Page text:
Download
HTML Embed
HTML EMBED
Click to Copy

Latest Episodes

Download
HTML Embed
HTML EMBED
Click to Copy
Marketplace Morning Report
Download
HTML Embed
HTML EMBED
Click to Copy
Marketplace Morning Report
Download
HTML Embed
HTML EMBED
Click to Copy
Marketplace Morning Report
Download
HTML Embed
HTML EMBED
Click to Copy
Download
HTML Embed
HTML EMBED
Click to Copy
Marketplace
Download
HTML Embed
HTML EMBED
Click to Copy
Download
HTML Embed
HTML EMBED
Click to Copy
Marketplace Morning Report
Download
HTML Embed
HTML EMBED
Click to Copy
Marketplace Morning Report
Download
HTML Embed
HTML EMBED
Click to Copy
Marketplace Morning Report
Download
HTML Embed
HTML EMBED
Click to Copy

Using scary online photos to motivate saving for retirement

Molly Wood Dec 6, 2012
Share Now on:
HTML EMBED:
COPY

Maybe you’d save more for retirement if, digitally, you got a visit from the Ghost of Christmas Future. A Stanford study has found that you’d think harder about saving for retirement if you could see what you’d look like some day.

“People who are focused or get exposed to an age-progressed picture of themselves, they’re more likely to save for their future than otherwise,” says Alok Prasad, head of Bank of America’s Merrill Edge investing. The company’s new tool, called “Face Retirement,” was based on the Stanford study’s findings. It snaps your picture and ages it for you with terrifying effect.

Paddy Hirsch, Marketplace’s senior producer of personal finance wouldn’t show me his results, but I had the guts — starting with the control picture of me — today. Check them out on our Facebook page.

“People are focused on the now, right? You want to deal with the situation you’re in,” says Paddy. “So you don’t think about what you’re going to be doing 40 years from now — at least most people don’t. The majority of Americans tend to be focused on the now, and that’s why we don’t save well for retirement.”

Merrill Edge’s tool invites you to “share on Facebook.” I did that — but only because I was willing to poke a little fun at myself. Would anyone actually want to share photos of themselves getting much, much older? 

“I wonder if you are 20-years-old,” says Paddy, “and you play with this little device, you can’t even imagine yourself at 107-years-0ld. So therefore you’d be happy to share it on Facebook — it’s so unreal. And in a way I think that undercuts the whole message of this. It’s the unreality of it made manifest. So maybe it won’t actually convince people to manage their savings at all.”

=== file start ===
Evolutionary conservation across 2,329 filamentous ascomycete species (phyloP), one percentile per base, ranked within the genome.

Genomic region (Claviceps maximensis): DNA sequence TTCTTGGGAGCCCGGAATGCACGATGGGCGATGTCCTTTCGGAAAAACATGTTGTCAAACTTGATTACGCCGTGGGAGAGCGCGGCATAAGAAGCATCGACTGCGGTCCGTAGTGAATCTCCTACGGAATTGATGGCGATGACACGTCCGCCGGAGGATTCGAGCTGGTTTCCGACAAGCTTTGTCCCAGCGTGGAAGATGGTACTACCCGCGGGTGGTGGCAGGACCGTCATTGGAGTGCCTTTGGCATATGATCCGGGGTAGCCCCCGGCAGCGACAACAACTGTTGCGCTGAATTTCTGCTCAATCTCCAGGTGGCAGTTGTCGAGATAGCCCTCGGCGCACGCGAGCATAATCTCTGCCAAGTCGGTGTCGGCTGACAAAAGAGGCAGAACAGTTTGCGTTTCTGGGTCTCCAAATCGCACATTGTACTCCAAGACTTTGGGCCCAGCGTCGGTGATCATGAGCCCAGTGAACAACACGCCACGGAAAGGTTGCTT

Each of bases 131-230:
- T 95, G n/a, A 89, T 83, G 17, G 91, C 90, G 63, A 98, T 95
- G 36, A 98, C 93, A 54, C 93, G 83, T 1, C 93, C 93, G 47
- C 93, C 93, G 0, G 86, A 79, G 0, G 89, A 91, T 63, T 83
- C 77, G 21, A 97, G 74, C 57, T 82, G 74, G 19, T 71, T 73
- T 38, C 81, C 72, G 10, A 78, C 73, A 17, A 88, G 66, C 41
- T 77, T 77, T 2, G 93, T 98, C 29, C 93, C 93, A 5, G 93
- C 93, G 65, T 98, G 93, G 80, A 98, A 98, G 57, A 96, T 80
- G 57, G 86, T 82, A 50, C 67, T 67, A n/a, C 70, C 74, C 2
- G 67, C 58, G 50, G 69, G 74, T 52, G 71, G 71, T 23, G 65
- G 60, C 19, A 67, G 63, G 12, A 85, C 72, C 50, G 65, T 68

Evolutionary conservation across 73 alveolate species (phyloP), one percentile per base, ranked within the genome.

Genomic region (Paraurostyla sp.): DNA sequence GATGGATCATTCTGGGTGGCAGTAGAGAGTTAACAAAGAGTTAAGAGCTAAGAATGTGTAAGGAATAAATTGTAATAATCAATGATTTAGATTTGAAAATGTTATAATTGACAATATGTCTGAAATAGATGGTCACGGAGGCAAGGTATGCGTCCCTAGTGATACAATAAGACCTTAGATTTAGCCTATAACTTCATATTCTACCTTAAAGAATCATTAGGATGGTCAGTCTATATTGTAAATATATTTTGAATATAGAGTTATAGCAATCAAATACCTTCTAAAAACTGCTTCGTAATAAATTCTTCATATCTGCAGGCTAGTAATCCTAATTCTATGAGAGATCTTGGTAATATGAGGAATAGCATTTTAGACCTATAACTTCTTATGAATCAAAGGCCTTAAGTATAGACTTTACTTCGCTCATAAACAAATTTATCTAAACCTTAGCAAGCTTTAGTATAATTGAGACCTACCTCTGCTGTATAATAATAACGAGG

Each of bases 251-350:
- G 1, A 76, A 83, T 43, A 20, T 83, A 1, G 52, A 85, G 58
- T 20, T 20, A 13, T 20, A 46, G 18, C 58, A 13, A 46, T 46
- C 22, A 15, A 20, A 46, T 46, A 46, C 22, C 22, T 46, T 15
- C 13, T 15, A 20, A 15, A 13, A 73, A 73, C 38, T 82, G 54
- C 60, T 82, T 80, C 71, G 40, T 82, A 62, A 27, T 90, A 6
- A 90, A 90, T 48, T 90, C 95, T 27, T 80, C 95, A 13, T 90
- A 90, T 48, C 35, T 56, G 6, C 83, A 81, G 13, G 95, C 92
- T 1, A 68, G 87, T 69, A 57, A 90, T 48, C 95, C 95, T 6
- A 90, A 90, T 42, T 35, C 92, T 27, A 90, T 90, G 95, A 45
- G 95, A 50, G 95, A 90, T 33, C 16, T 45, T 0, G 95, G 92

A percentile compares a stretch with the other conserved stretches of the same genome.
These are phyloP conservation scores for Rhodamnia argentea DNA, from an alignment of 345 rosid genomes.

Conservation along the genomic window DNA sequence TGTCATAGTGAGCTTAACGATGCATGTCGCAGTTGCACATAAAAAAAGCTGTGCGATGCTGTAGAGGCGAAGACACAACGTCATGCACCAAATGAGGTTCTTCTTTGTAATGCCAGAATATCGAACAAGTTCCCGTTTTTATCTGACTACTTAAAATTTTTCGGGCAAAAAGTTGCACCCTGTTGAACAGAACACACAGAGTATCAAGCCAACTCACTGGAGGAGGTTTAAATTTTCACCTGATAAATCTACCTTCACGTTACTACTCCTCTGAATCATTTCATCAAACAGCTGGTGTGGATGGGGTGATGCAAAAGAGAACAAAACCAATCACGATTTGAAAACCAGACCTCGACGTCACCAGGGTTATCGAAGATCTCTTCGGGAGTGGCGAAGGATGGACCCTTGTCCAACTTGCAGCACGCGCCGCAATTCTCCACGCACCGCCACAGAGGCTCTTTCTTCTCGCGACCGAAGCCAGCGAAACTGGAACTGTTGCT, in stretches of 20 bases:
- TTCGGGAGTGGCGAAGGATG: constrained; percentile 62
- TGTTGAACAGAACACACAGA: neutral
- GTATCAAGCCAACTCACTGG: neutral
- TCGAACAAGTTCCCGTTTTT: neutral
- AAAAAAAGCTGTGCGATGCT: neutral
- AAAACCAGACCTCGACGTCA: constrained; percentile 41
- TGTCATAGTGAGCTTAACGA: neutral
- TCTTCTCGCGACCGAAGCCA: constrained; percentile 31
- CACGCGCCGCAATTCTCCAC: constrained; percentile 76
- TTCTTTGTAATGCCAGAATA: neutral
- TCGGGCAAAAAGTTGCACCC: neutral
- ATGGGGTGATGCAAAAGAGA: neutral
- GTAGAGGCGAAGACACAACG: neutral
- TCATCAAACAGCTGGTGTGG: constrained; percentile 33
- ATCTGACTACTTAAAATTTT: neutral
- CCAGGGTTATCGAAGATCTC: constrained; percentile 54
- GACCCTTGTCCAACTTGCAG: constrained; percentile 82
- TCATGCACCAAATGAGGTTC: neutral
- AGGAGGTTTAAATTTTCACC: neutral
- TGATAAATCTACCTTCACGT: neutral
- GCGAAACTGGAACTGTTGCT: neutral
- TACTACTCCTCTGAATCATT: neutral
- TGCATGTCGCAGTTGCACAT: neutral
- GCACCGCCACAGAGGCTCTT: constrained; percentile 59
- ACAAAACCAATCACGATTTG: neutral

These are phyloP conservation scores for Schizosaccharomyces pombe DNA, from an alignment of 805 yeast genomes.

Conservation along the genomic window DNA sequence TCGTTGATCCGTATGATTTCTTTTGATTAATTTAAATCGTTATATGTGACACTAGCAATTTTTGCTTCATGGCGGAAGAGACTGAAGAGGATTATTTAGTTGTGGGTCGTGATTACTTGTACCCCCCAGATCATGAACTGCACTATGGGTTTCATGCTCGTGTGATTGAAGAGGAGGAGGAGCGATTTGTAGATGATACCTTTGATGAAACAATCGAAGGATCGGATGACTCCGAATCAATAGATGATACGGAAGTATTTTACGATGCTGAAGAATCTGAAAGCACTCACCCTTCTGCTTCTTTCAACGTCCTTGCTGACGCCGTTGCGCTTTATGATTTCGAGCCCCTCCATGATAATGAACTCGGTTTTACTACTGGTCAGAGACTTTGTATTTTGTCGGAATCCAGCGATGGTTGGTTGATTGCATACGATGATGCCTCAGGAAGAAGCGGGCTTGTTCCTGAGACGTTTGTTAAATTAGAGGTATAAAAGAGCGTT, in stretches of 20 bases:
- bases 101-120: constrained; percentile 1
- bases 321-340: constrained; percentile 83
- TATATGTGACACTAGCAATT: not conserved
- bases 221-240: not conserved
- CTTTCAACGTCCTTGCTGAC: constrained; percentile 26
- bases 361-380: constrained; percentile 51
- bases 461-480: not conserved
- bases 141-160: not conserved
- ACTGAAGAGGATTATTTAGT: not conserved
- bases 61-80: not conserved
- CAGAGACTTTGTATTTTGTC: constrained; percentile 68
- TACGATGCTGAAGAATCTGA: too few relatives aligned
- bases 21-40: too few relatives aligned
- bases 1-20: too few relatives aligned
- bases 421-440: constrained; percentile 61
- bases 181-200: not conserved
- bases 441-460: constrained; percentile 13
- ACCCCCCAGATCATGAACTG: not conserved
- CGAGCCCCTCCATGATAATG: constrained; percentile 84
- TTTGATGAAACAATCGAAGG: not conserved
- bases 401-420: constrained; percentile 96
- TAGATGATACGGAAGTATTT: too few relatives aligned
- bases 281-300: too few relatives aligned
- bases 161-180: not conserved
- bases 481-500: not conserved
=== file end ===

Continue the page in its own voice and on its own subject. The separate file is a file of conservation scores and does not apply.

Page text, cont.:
Either way, it’s a fun tool and a good conversation starter about retirement saving. We’ll see if we all squirrelled away those millions when I turn 107 I guess. 


If you just noticed your Instagram photos started looking weird on Twitter, you weren’t alone. It was not a software glitch. It was more like “shot’s fired.”

“Basically it just got real between Instagram and Twitter,” says Will Oremus, Slate technology blogger and friend of Marketplace Tech. Oremus has been covering the burgeoning tech war between Twitter and Instagram’s parent company, Facebook. He says the move is part of Instagram’s larger strategy, which includes a bigger web presence. But, why is Instagram willing to annoy it’s Tweet-happy users?

“When you view an Instagram photo on Twitter, you’re on Twitter’s site,” he says. “If you’re seeing ads, Twitter’s getting the revenue. It is pretty nakedly a business move on Instagram’s part, because they have to capture revenue from their users, and they can’t have Twitter drinking their milkshake.” 

If you’re a member of your local public radio station, we thank you — because your support helps those stations keep programs like Marketplace on the air.  But for Marketplace to continue to grow, we need additional investment from those who care most about what we do: superfans like you.

Your donation — as little as $5 — helps us create more content that matters to you and your community, and to reach more people where they are – whether that’s radio, podcasts or online.

When you contribute directly to Marketplace, you become a partner in that mission: someone who understands that when we all get smarter, everybody wins.